Wednesday, January 27, 2010

Can I Have This When You're Dead?

When I was getting dressed for work, The Rooster walked in, pointed at my outfit and said,

"Mom, when I'm grown up, as big as you and you are dead... can I have that shirt?"

[This made my mother, who often heard things like this from me at Roo's age, laugh like crazy.]

That night after the kids went to bed, I sat at the dining room table letting my shoulders finally sink into a relaxed position.

Work day. Check.

Family dinner. Check.

Bedtime routine. Check.

I looked up at the corner shelves and noticed my Grandmother's sugar bowl and creamer.

I coveted the cream and sugar bowl when I was little.

Both are shaped like two little Franciscan monks.

One day when my Grandmother was babysitting for me, I said,

"Granny, can I have these when you die."

It's funny, of course I now realize I don't enjoy owning them nearly as much as I thought I might when I was four.

If only returning them would undo the circumstances of their being mine.

20 comments:

Meg at Demanding Joy said...

What a touching post. My 5-year-old seems to be obsessed with death lately. I believe that he has systematically called dibs on my entire estate (such that it is).

Stacia said...

I felt the same as a child about my grandpa's dominoes. And the same when they became mine. Oh, to play just one more game with him. I might even win one this time around.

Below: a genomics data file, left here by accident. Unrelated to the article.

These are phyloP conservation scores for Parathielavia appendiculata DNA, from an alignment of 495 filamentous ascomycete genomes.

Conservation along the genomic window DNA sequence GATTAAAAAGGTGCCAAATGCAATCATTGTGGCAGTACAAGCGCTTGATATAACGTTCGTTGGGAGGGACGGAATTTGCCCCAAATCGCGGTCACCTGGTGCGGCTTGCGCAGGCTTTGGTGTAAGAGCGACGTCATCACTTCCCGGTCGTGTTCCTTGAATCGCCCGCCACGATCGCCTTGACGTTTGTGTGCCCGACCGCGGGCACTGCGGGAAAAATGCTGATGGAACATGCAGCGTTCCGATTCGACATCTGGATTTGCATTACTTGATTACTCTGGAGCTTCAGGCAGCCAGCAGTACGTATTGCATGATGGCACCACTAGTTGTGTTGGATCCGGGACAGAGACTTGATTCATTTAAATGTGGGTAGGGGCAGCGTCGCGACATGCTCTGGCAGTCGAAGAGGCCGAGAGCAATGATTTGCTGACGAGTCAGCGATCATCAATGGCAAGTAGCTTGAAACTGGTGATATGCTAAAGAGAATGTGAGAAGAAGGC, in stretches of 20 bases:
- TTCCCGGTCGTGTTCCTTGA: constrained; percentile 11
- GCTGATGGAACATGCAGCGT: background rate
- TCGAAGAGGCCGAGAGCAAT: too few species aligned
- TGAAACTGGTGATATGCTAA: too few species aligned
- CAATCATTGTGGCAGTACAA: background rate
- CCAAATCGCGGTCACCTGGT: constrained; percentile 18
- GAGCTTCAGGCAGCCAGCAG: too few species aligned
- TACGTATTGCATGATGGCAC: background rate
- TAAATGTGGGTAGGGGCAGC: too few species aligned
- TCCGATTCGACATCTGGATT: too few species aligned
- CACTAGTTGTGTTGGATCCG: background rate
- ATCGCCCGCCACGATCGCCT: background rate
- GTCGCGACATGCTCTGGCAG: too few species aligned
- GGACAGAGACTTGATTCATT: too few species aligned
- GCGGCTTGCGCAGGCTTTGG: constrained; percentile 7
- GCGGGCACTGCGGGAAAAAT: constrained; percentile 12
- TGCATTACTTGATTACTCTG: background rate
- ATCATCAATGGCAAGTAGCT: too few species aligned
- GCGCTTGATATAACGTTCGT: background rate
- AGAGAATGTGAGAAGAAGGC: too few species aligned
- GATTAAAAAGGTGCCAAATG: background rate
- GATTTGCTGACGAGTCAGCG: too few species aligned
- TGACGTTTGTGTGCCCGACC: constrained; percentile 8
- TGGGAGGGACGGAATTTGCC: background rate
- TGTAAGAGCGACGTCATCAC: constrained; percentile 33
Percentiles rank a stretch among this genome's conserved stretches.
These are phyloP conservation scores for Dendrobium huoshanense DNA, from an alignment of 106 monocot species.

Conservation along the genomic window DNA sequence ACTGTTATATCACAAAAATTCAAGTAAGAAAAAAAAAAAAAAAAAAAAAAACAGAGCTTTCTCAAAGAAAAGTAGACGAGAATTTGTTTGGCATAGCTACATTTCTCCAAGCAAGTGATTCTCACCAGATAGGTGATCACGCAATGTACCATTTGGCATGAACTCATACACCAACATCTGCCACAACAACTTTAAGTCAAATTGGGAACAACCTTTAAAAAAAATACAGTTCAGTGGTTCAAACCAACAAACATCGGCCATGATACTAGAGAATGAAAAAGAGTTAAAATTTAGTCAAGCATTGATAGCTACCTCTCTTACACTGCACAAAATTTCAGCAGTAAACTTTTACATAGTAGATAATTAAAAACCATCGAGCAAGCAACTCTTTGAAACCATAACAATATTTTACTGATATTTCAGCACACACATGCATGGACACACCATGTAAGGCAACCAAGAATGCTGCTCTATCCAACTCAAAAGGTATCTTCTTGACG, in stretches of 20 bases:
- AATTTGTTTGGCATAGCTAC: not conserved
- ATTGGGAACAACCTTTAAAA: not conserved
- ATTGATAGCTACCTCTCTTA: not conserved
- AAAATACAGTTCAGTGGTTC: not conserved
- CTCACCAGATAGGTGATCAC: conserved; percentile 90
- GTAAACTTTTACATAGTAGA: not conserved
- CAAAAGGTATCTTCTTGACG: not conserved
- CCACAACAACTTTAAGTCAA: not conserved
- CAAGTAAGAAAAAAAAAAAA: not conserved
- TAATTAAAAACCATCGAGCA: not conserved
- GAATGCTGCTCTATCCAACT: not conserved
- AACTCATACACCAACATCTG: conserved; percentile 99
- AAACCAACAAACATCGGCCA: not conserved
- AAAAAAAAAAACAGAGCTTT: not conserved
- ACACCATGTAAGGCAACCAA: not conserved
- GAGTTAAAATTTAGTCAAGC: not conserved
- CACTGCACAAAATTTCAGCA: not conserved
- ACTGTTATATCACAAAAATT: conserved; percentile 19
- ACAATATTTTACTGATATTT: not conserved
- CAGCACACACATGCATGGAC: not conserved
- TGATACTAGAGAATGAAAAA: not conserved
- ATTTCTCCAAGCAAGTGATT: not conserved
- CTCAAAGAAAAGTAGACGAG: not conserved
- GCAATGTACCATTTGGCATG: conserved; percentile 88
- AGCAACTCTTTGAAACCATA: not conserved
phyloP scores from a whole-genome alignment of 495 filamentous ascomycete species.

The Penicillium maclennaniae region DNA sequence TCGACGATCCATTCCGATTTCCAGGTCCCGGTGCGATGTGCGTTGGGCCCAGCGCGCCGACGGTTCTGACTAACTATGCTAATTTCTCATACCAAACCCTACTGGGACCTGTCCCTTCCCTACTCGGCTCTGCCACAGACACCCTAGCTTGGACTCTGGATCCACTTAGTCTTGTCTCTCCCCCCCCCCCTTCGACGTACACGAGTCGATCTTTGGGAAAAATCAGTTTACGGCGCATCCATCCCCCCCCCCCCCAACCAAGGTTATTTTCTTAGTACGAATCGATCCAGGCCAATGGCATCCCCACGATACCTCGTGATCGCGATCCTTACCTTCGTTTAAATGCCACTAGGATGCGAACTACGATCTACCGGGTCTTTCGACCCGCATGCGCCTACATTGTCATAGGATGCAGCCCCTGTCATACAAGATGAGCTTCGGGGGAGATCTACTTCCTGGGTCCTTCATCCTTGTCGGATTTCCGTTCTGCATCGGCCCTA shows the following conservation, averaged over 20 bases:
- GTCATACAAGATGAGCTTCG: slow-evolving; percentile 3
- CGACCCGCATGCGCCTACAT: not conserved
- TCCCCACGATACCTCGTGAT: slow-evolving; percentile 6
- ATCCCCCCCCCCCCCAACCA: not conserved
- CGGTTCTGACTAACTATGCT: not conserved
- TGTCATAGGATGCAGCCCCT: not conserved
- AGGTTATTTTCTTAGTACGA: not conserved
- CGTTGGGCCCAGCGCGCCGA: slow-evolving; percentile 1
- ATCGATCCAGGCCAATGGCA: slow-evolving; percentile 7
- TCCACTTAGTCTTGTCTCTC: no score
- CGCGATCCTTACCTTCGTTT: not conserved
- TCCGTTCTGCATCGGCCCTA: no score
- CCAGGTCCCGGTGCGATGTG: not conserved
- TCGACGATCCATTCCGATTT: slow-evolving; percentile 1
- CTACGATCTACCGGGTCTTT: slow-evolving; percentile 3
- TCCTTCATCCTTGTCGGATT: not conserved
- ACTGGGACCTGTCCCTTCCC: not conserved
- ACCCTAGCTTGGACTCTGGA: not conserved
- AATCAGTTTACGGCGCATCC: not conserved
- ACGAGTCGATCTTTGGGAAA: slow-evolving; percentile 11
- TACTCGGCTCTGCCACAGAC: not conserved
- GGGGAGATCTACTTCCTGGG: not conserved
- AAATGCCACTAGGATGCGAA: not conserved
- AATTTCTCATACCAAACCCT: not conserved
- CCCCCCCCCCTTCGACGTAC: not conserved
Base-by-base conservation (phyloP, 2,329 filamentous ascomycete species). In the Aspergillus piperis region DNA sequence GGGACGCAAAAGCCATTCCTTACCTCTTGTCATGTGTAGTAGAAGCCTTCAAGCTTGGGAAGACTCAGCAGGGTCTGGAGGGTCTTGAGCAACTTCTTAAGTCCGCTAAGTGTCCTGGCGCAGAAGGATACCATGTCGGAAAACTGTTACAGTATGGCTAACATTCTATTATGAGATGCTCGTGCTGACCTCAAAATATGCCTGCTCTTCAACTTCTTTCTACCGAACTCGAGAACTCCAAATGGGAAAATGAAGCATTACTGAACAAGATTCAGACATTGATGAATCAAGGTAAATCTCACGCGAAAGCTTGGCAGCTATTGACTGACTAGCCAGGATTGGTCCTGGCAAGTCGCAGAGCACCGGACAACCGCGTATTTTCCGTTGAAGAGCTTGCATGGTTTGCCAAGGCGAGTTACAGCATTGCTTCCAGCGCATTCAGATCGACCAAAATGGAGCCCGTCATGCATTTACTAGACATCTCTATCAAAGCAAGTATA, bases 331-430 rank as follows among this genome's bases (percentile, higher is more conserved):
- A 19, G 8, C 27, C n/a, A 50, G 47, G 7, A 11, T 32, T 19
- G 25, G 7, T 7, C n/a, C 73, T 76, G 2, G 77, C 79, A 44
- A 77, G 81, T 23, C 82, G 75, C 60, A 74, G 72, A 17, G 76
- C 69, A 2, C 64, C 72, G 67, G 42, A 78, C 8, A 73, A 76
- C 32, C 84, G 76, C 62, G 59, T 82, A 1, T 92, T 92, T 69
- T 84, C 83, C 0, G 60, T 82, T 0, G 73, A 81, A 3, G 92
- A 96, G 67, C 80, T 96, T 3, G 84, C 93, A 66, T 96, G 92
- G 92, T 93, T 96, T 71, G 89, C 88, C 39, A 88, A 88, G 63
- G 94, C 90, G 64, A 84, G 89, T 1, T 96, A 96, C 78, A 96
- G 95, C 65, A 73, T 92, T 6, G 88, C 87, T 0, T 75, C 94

Heather said...

It's all sadly so true, isn't it. Wonderfully put.

furiousBall said...

oh man, i was going to call dibs on your dead clothes

Sayre said...

When my grandmother died, she left a fairly large estate to her own children (thinking, I'm sure, that it would be passed down eventually). The grandchildren all got to go through the house and pick one thing they really wanted as a remembrance. When I spent the night at her house as a child, there was a beautiful white ceramic cat on a shelf that I always loved, so that was what I picked. One of my brothers picked an old jelly jar that had been used as a glass. It's funny the things that remind you. I think of her every time I see my little white cat sitting on the piano.

Perhaps Roo wants something close to you so she can feel close to you when you're gone. It's another way to say "I love you."

Denguy said...

Boyo's convinced that I'll still be alive when he's 100. Not sure I really want to reach 135. But then again....

~ifer said...

Beautiful post. It really touched my heart. Thank you.

Anonymous said...

You tell stories in a way that touches my heart - a way that makes me smile through teary eyes. I treasure you. Love Mom

BOSSY said...

Bossy gets it. But it's the continuum nonetheless.

Gingers Mom said...

My kids talk about me being dead often. They seem to think when they are grown ups, naturally we will be gone. Perhaps because we talk so openly about our beliefs in Heaven and how it is such a wonderful place to be. Or they just would rather have our really cool loot.

All Adither said...